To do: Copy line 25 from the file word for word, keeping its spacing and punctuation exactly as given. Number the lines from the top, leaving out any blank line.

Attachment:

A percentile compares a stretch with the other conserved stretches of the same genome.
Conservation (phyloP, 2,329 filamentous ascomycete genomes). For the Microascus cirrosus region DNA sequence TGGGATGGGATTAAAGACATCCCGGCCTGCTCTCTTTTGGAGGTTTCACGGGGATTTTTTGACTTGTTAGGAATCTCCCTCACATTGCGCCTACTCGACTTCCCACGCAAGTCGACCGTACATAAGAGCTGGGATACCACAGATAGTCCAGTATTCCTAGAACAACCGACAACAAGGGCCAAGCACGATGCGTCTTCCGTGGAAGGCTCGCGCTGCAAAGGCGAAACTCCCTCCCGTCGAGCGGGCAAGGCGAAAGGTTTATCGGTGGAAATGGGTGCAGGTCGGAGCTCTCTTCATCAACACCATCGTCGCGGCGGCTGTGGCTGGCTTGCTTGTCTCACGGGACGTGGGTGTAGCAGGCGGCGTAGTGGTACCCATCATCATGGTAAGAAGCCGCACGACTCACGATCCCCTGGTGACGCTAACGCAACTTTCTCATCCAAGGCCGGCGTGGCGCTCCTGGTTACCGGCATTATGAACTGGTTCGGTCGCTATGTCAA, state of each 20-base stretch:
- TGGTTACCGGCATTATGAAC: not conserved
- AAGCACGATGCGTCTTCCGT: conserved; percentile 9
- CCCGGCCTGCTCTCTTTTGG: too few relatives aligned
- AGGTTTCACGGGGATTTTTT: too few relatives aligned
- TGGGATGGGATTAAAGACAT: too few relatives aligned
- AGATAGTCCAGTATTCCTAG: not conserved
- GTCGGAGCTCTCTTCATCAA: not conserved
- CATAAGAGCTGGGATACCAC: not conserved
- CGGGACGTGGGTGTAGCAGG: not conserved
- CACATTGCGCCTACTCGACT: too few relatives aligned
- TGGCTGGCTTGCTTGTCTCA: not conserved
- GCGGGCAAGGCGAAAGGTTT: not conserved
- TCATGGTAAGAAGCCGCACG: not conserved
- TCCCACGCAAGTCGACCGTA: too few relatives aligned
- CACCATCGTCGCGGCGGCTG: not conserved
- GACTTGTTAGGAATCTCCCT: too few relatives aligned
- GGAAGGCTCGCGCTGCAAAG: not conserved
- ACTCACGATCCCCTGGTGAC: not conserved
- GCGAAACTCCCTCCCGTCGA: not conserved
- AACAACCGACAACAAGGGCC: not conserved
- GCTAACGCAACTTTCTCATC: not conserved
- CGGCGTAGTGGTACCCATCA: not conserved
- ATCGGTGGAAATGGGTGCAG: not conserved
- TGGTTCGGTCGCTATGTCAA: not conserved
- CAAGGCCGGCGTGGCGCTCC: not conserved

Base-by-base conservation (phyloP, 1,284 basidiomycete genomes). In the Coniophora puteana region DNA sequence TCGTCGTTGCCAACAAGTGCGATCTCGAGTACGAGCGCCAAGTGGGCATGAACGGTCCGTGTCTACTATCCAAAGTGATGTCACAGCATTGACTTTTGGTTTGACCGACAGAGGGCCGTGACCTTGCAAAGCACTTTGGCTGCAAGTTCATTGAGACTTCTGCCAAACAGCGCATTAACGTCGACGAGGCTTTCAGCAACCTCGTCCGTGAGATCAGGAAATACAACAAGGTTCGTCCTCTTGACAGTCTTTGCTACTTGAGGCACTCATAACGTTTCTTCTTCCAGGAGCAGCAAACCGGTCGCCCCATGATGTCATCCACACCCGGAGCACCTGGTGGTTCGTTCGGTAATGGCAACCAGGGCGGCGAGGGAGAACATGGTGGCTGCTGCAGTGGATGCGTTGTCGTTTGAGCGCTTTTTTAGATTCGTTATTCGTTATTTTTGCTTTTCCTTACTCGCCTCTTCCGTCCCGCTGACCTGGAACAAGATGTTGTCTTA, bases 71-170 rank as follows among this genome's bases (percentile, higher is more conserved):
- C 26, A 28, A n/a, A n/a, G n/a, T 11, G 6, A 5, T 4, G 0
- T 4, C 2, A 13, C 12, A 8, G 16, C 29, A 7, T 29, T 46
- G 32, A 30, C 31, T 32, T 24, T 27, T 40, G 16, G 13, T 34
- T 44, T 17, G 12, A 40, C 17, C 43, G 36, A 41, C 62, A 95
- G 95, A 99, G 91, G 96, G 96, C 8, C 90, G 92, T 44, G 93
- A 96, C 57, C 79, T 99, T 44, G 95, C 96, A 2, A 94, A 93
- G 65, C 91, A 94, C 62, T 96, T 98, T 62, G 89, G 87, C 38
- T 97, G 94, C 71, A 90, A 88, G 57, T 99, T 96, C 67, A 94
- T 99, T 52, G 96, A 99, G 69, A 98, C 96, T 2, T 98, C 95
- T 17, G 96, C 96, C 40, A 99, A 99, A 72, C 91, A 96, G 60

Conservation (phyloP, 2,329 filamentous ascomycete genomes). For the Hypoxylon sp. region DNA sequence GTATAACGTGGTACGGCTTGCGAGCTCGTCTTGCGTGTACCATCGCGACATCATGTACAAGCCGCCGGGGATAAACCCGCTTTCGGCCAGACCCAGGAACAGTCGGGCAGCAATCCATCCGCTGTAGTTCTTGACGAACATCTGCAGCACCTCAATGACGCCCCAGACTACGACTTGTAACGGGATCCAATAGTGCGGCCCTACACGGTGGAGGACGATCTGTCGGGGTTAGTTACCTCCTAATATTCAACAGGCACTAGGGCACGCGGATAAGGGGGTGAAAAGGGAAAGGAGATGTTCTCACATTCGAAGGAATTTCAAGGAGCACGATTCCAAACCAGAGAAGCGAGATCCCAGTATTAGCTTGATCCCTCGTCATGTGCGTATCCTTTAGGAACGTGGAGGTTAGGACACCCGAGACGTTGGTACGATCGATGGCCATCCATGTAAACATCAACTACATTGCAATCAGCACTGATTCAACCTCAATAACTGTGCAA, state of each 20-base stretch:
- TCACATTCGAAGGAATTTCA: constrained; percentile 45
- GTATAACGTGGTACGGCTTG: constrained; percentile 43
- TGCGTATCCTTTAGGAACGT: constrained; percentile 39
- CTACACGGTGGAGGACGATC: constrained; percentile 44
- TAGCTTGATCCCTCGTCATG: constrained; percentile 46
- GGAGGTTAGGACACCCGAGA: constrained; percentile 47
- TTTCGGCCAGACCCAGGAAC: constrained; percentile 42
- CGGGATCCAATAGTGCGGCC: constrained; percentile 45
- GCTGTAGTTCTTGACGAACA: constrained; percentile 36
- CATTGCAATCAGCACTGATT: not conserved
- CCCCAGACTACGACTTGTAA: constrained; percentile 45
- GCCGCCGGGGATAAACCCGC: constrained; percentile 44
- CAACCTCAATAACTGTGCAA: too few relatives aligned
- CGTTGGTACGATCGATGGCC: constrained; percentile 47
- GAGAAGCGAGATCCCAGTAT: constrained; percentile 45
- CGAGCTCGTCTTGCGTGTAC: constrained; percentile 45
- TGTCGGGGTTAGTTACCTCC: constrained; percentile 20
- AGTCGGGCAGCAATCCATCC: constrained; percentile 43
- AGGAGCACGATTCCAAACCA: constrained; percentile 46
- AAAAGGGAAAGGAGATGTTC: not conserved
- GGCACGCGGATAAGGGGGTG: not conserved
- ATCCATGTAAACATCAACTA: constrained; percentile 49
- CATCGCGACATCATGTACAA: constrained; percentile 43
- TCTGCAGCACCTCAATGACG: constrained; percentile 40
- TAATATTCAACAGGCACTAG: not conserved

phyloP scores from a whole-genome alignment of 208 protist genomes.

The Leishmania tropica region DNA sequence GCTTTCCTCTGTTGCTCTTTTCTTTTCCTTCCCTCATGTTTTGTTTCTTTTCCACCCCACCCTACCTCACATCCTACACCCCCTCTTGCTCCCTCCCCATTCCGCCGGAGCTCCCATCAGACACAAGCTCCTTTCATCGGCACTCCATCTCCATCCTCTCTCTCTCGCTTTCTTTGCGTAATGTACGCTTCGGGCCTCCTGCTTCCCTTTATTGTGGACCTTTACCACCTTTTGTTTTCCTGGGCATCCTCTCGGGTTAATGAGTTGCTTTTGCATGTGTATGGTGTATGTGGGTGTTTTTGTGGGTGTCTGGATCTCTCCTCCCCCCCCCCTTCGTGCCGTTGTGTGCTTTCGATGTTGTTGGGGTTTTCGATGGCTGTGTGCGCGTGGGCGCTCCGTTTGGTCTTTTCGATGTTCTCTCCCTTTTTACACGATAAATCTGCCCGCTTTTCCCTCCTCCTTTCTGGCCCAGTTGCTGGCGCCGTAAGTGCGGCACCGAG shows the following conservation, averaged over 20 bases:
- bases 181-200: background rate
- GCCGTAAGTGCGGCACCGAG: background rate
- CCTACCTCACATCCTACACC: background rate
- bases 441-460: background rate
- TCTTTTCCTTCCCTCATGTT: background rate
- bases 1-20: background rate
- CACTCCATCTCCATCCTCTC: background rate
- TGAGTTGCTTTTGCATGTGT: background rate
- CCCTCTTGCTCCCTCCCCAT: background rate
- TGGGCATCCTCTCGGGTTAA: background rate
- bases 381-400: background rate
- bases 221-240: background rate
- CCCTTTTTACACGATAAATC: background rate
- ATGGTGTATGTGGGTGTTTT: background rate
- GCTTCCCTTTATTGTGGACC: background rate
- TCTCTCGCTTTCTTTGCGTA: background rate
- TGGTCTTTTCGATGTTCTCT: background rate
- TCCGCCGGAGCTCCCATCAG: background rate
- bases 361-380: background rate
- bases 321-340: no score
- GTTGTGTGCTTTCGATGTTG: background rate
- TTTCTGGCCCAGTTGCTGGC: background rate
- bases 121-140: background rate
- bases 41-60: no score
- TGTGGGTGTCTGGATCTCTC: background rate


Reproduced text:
- ATCGGTGGAAATGGGTGCAG: not conserved